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Discussion Starter · #1 ·
Hi this could be a daft question but after using the intake volt and other rapid chargers the car said it was fully charged but then when driving it seems the milage drops like a stone is it really charging the batteries properly?? Any thoughts tia
 

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I bet you do most of your charging at home, don't you? The GOM will give the range that the battery voltage suggests when charged at a slow speed. If charging faster, the battery voltage will appear higher for a given state of charge, and so GOM overestimates the range. Once disconnected, the battery voltage will settle down to a normal level, and so will look like you are dropping miles faster.
 

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GOMs vary, some like early Leafs are notorious liars, others like Hyundai's are reckoned pretty good. We need more info!
 

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Hyundai Ioniq 28
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Lots more data required before any meaningful suggestions can be made. Car, age, battery size and health. Weather, driving speed. What do you regard as 'normal' range and what is 'abnormal' after a Rapid charge?

Are you sure that you went to 100% on a Rapid as that can take a very long time. The last 10% can take as long as the first 90%. Some cars, and Rapid units, stop automatically at 85% for this reason.

With more info we might be able to suggest what's going on.
 

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Discussion Starter · #6 ·
Hi
Thanks yes nearly always charge at home it was the first time I’d used these chargers when charged showed 88% but GOM showed 180 which is what it is on a full charge 70mph cold around 1 degree 6month old e2008 we travelling on m5/6 from Plymouth was a very long drive with charge stops lol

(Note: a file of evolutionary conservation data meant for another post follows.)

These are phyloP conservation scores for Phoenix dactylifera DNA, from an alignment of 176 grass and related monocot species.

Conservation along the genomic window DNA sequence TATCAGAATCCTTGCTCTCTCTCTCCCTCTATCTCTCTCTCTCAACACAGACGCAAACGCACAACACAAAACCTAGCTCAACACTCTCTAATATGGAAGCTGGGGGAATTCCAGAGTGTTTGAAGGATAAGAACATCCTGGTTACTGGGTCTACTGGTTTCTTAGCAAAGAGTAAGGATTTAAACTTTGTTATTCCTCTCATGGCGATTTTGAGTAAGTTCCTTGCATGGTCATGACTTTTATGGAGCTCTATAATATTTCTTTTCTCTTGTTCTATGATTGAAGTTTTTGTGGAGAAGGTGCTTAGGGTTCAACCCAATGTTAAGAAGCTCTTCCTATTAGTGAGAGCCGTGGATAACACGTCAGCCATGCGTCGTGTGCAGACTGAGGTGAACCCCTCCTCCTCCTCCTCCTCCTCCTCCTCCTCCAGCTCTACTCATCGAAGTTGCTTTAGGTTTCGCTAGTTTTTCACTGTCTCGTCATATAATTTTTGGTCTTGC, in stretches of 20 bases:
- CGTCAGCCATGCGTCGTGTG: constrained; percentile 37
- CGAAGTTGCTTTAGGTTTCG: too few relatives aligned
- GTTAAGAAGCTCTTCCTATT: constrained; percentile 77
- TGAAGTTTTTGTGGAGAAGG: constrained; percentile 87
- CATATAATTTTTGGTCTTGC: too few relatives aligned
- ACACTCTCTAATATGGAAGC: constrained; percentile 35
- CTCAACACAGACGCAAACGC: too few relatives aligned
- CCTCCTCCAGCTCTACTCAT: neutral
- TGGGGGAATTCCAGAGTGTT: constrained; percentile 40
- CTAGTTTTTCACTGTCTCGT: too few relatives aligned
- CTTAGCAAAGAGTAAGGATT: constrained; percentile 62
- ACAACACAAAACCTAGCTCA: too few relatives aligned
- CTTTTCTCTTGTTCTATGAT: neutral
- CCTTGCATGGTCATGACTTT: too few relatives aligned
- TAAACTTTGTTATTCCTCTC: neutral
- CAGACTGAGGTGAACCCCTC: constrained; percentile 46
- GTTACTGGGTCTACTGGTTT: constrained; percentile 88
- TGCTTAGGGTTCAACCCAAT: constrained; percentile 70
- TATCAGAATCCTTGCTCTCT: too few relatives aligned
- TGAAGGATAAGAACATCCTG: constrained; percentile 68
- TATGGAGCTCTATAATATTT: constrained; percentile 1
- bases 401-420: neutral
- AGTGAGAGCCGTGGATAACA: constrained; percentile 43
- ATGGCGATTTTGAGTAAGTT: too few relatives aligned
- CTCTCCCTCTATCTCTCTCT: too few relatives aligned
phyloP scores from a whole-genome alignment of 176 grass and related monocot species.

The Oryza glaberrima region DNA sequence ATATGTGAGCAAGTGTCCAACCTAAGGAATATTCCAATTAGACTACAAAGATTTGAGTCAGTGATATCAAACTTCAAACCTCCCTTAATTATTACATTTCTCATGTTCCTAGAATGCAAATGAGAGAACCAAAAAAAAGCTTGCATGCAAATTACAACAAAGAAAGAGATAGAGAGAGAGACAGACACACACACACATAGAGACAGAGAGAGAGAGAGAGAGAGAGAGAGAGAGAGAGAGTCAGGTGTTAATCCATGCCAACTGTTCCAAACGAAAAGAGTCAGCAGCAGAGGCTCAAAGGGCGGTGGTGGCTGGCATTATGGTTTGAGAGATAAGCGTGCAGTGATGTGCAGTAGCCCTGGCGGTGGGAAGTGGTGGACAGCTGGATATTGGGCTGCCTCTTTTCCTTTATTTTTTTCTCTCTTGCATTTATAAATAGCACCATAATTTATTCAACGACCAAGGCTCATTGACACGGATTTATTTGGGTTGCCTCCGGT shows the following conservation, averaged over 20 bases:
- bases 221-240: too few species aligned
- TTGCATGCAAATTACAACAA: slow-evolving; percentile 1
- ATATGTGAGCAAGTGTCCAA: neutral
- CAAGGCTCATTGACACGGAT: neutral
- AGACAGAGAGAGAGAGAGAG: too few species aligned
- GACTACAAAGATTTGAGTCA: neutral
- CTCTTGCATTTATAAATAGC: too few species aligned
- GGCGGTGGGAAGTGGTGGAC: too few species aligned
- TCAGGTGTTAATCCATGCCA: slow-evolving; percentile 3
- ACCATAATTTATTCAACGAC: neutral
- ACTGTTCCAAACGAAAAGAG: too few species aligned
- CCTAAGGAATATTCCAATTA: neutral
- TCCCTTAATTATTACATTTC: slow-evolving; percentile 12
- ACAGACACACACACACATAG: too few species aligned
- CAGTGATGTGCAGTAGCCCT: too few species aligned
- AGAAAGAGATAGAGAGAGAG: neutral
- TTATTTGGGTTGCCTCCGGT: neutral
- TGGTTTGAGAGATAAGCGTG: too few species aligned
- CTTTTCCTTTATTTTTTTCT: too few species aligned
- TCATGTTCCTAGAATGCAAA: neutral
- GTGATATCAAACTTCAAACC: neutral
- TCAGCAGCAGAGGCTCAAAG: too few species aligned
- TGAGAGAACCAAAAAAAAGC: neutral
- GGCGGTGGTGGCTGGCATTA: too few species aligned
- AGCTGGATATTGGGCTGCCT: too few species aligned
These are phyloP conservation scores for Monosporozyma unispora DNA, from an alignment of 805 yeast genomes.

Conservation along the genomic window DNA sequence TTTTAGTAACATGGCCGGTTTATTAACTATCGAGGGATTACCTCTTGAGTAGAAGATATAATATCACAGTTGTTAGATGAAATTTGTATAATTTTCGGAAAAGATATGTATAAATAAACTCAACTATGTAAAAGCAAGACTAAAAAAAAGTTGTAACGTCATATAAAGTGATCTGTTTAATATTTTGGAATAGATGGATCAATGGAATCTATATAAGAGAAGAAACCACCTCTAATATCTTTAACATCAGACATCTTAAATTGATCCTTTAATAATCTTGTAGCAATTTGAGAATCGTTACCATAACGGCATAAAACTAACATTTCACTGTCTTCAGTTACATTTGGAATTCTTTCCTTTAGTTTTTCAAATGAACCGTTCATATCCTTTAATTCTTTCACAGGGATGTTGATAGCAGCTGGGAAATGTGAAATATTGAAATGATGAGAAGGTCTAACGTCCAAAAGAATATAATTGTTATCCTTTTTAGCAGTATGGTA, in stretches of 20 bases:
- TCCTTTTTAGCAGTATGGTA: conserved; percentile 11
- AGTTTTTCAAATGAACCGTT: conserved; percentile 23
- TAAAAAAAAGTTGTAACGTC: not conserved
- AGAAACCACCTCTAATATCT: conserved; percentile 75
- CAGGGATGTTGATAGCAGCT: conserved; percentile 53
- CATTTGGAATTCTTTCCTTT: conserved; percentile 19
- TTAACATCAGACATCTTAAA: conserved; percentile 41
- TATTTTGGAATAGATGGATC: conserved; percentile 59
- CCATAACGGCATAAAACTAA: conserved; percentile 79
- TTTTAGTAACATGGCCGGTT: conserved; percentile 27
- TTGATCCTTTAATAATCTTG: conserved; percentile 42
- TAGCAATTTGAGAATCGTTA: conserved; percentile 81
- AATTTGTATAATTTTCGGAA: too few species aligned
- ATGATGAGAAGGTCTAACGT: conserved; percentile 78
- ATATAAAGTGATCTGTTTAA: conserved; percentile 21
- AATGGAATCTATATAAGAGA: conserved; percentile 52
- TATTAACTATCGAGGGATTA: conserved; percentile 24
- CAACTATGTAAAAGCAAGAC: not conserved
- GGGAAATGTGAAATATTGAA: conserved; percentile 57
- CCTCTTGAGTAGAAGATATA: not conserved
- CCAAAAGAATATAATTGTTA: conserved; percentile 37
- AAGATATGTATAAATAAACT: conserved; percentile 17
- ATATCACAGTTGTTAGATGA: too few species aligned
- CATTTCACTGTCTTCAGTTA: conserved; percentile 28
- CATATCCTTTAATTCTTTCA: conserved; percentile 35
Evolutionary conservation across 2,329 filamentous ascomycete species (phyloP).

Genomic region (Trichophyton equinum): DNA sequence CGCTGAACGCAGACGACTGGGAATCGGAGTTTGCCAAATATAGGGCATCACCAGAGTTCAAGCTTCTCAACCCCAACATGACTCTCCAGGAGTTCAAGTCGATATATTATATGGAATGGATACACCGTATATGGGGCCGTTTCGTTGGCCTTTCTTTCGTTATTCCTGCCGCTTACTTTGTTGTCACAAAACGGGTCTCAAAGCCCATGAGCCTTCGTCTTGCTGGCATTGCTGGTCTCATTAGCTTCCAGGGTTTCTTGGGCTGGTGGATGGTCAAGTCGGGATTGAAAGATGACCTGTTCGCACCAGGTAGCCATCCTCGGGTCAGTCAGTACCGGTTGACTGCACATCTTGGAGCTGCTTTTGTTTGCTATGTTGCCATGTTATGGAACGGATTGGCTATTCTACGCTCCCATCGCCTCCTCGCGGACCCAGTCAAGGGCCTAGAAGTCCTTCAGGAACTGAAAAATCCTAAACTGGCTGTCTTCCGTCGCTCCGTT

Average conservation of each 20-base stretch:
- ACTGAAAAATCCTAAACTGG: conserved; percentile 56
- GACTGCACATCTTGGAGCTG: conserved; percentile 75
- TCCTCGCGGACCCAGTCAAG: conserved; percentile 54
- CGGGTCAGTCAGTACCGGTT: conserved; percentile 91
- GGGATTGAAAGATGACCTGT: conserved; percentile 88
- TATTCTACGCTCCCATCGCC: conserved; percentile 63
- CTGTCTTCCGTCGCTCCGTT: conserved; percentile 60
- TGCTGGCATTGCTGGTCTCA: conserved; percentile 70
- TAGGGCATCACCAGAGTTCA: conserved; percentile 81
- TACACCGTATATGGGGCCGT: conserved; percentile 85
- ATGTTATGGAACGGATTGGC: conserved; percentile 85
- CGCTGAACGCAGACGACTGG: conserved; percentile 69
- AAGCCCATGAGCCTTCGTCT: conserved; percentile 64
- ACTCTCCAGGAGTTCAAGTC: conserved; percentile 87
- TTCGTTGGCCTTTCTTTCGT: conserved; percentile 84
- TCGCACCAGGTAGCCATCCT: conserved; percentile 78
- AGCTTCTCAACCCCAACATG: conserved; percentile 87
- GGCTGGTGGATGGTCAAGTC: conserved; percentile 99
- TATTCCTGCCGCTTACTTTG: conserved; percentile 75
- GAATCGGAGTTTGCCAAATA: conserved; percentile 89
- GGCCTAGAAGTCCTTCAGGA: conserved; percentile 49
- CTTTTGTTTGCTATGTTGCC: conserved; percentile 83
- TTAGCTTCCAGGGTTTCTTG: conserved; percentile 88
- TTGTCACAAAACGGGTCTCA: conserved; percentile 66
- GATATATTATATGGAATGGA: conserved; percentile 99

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Yep that's what it is then. The battery was at 88% but the voltage had spiked fooling the GOM you were at 100%.

Very rapidly it dropped to realising it was at 88% - hopefully that rapid drop stopped and it was right after a few minutes.
 

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Discussion Starter · #8 ·
Hi
Unfortunately not we had 180 in tank travelled around 50/60 miles and GOM said it had about 40/50 in tank left so making it along trip getting it booked in to check batts seemed to need charging way to often
 

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So you say that the normal displayed miles when at 100% from the home charger is 180 miles.

Is that after the car has been driven mostly locally at urban speeds?

Have you ever been able to continually drive for 180 miles at 70mph on a very cold day?

Ever?

The Rapid stopped charging at 88% ( as I anticipated) which would normally give you 180 x 88%= 158miles. But this isn't normal. This is not local urban travel. It's motorway speed so that GOM estimate would be forced down to more like 120 on an 88% battery state.

You then drove 60 miles at 70 mph reducing that availability to 60 miles.

60 miles driven plus 60 miles estimated to be available equals the 120 miles that I estimated above.

I don't think that there is much wrong with the car. Just the usual weird GOM machinations. And a rapid drive on a cold day with a less than full battery.
 

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A quick Google says e-2008 has WLTP 206 miles, battery of 50 kWh of which 45 is usable.
Have a look at
Peugeot e-2008 SUV
where it says real range is highway-cold = 105 miles.

You have an EV with the aerodynamics of a brick, because it's SUV shaped. There are only about 2 EVs with decent aerodynamics capable of high speed but not killing the range, Model 3 & Ioniq.

You'll see 200 miles in summer if you don't exceed say 60 mph on motorways & aren't using heating or air con.